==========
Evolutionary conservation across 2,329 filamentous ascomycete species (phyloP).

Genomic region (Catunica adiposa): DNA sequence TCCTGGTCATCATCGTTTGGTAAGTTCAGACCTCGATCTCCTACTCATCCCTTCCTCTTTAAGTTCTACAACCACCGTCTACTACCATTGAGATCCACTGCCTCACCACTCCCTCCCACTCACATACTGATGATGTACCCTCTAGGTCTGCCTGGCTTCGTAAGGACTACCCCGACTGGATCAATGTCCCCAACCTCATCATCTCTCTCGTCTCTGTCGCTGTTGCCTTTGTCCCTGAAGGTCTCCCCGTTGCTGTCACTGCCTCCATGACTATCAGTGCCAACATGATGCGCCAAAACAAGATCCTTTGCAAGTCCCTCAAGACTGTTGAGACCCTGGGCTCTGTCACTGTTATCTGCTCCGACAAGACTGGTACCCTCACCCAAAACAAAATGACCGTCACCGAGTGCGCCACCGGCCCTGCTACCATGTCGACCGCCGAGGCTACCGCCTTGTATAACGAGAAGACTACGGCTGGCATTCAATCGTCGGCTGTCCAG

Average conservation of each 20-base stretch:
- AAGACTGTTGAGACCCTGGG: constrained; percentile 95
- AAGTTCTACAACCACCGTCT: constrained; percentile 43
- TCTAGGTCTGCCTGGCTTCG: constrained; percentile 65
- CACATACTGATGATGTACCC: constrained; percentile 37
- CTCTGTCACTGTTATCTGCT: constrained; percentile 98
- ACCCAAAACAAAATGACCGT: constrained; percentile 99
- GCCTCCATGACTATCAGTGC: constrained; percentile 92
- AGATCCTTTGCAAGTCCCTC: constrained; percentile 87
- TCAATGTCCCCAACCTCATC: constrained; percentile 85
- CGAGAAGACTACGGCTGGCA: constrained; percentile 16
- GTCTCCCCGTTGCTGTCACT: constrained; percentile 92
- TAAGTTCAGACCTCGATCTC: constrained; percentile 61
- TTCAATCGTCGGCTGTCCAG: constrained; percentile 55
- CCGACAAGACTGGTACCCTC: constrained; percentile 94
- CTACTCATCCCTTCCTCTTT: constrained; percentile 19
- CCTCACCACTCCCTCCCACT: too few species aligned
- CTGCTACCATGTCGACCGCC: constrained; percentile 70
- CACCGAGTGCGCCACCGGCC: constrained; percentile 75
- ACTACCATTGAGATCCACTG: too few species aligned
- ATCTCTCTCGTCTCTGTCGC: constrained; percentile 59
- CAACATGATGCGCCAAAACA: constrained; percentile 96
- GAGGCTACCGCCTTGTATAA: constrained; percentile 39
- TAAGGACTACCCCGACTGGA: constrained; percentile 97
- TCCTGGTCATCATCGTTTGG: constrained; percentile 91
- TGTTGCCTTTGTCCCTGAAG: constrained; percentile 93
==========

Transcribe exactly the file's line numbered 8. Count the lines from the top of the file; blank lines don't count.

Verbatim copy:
- CTCTGTCACTGTTATCTGCT: constrained; percentile 98